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Facebook fever: happy status update, sad reality

By Joseph George

Are you a regular Facebook user and have you been feeling sad?

Well, logging off the social networking site might well make your life a bit more joyful.

A recent research by sociologists Hui-Tzu Grace Chou and Nicholas Edge at Utah Valley University regular Facebook users are often sad, compared to non-users.

Most of the respondents of the survey (students) were asked how much they agreed or disagreed with statements like “Life is fair” and “Many of my friends have a better life than me.”

According to the researchers, Facebook, as one of the most popular social networking sites among college students, provides a platform for people to manage others' impressions of them. People tend to present themselves in a favorable way on their Facebook profile.

The research titled “They Are Happier and Having Better Lives than I Am”: The Impact of Using Facebook on Perceptions of Others' Lives, examines the impact of using Facebook on people's perceptions of others' lives.

The research points out two reasons why those with deeper involvement with Facebook will have different perceptions of others than those less involved. “First, Facebook users tend to base judgment on examples easily recalled (the availability heuristic).

Second, Facebook users tend to attribute the positive content presented on Facebook to others' personality, rather than situational factors (correspondence bias), especially for those they do not know personally.”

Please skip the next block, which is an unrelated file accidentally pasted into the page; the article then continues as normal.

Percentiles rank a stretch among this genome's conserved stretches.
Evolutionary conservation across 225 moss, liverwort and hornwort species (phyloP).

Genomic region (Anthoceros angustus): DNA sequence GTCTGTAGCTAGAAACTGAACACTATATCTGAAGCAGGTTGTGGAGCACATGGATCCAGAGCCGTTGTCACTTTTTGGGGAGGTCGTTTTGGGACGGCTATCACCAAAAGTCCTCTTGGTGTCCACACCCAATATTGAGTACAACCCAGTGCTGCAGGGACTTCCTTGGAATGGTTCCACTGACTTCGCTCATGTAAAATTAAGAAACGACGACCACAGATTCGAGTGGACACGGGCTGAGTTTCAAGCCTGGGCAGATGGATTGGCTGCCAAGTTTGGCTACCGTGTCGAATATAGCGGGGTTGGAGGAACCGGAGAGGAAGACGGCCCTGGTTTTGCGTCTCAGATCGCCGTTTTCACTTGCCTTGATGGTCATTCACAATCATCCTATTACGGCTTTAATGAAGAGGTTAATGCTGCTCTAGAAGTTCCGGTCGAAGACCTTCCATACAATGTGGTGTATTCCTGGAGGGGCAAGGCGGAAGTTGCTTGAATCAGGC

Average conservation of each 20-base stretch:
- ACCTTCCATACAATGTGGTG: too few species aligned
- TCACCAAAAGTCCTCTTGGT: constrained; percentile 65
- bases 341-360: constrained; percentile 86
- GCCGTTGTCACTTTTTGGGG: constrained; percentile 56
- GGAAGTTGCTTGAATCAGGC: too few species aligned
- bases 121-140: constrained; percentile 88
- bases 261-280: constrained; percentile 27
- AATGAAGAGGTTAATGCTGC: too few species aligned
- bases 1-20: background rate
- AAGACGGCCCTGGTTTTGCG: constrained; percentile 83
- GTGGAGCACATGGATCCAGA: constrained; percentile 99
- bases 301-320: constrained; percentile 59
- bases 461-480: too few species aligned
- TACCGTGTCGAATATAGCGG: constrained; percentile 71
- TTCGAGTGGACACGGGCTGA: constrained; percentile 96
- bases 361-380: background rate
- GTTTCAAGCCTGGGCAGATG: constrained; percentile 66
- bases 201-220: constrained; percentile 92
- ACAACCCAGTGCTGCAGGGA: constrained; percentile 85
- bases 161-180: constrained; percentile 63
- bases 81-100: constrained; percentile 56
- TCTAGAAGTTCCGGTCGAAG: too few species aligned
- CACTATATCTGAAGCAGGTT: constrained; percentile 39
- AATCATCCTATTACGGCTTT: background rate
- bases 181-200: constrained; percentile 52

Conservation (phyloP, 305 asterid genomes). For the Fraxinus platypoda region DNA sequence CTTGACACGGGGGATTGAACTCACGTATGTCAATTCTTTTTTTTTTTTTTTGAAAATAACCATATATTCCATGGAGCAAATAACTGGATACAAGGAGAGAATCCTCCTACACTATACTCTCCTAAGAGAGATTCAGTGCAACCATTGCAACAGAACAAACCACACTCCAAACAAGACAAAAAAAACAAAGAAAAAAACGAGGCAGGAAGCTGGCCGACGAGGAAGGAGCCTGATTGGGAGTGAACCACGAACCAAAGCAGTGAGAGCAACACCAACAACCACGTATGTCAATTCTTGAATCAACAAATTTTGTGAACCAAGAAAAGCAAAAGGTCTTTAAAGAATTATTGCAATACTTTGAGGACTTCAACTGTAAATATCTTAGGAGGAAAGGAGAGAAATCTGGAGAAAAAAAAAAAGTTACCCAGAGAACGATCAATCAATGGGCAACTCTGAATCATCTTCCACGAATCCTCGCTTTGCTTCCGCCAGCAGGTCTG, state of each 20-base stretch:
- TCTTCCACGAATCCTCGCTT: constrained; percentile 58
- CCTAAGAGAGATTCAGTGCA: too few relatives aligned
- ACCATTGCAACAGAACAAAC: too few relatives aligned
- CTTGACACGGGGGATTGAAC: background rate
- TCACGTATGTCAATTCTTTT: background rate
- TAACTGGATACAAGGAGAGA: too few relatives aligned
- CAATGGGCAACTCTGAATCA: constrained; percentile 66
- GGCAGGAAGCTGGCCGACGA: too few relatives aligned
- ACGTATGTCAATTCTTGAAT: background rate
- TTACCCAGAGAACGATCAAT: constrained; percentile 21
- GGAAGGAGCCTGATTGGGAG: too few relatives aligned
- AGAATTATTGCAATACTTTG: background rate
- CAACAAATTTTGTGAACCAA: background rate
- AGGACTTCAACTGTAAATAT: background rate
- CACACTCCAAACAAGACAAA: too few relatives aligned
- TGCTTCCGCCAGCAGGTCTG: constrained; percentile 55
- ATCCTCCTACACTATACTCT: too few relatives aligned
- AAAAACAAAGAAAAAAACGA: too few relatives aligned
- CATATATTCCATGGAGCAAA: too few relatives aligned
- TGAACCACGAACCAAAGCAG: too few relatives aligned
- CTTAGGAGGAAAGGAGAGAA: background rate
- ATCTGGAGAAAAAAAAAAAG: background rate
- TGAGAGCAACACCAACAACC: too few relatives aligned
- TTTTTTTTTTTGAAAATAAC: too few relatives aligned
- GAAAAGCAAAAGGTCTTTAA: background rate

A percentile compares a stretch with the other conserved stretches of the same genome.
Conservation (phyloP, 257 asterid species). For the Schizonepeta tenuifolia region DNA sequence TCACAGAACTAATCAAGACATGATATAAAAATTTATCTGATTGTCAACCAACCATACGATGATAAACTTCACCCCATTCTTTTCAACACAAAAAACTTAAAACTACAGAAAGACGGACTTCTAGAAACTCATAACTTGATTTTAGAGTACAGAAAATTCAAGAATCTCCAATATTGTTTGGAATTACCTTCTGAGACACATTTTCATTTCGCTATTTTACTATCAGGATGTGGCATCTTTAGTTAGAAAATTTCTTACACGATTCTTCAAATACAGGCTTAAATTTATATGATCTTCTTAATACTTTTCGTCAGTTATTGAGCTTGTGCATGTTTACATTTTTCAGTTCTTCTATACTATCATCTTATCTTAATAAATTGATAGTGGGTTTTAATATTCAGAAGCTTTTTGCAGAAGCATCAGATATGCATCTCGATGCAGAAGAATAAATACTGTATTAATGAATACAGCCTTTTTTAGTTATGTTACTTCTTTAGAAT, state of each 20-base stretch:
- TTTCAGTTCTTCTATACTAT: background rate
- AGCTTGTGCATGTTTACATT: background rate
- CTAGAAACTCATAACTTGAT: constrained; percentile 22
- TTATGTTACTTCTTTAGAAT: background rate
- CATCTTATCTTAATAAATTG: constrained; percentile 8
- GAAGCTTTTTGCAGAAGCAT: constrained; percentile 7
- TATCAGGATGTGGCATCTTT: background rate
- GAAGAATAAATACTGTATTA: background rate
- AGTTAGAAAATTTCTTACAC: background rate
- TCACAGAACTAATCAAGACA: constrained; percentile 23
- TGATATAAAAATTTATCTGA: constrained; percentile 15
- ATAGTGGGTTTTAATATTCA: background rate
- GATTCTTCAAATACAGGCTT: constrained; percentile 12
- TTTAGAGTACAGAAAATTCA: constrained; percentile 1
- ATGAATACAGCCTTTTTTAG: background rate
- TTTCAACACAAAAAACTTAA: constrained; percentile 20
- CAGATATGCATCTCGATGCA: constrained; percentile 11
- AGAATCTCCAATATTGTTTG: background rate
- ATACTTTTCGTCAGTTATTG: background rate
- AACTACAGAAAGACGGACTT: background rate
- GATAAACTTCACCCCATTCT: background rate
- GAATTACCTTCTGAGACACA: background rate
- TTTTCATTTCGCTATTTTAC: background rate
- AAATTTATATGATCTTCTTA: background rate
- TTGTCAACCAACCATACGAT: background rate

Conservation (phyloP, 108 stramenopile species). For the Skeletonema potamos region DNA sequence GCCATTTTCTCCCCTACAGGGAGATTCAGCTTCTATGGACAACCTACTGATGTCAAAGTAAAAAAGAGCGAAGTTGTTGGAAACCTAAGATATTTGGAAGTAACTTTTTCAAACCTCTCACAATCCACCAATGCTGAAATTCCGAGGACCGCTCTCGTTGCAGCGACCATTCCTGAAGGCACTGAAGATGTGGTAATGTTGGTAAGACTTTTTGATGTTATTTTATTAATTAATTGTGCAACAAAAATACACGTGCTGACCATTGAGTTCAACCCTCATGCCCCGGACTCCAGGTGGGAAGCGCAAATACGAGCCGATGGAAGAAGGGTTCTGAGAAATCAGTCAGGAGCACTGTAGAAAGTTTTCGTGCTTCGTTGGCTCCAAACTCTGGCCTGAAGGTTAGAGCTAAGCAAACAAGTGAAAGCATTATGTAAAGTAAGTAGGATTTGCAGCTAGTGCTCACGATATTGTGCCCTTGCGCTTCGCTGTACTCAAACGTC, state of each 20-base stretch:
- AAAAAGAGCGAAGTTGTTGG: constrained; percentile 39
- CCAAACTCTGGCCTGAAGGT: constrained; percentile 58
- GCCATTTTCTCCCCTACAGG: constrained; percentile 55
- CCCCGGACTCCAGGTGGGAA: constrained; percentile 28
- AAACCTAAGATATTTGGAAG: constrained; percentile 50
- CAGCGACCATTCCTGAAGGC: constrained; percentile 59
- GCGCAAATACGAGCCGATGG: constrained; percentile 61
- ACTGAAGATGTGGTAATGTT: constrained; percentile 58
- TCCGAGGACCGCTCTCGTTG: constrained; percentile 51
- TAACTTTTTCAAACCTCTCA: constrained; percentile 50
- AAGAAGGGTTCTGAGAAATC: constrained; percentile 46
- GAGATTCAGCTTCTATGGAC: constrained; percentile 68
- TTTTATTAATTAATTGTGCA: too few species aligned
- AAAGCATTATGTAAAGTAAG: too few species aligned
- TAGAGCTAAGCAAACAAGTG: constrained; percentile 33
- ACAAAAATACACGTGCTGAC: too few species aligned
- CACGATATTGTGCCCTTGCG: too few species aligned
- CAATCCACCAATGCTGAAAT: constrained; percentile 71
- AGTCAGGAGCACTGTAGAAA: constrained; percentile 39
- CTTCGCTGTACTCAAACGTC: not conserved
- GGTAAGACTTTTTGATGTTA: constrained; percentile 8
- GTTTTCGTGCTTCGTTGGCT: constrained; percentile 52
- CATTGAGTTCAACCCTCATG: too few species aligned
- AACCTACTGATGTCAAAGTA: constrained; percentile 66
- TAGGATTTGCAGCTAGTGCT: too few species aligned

Nisha Matthews a doctorate student at a University in Johannesburg and currently in Dubai on a research project said, she could not have agreed less with the findings.

“Looking more closely, most people keep updating the best part of their lives on Facebook. It usually is either pictures of them on holiday or them having a fun time. The perception it creates on his or her Facebook friend is that of a jolly good life. It is quite natural for me to envy the other person’s life especially because I am not aware of their difficulties in life,” says Matthews.

Mahesh Kumar, who has been using Facebook for the last five years said, “I was recently very surprised to know that one of my old friend was on the verge of a divorce. I knew the family well and kept in touch through Facebook and thought they were a happy couple. At least that is what their images that were uploaded on Facebook communicated.”

The researchers also asked students about how much time they spent on Facebook, their number of Facebook friends as well as how many of those friends they had actually met in person. The researchers also attempted controlling for factors like relationship status, gender, religious beliefs and race.

Questionnaires, including items measuring years of using Facebook, time spent on Facebook each week, number of people listed as their Facebook “friends,” and perceptions about others' lives, were completed by 425 undergraduate students taking classes across various academic disciplines at a state university in Utah.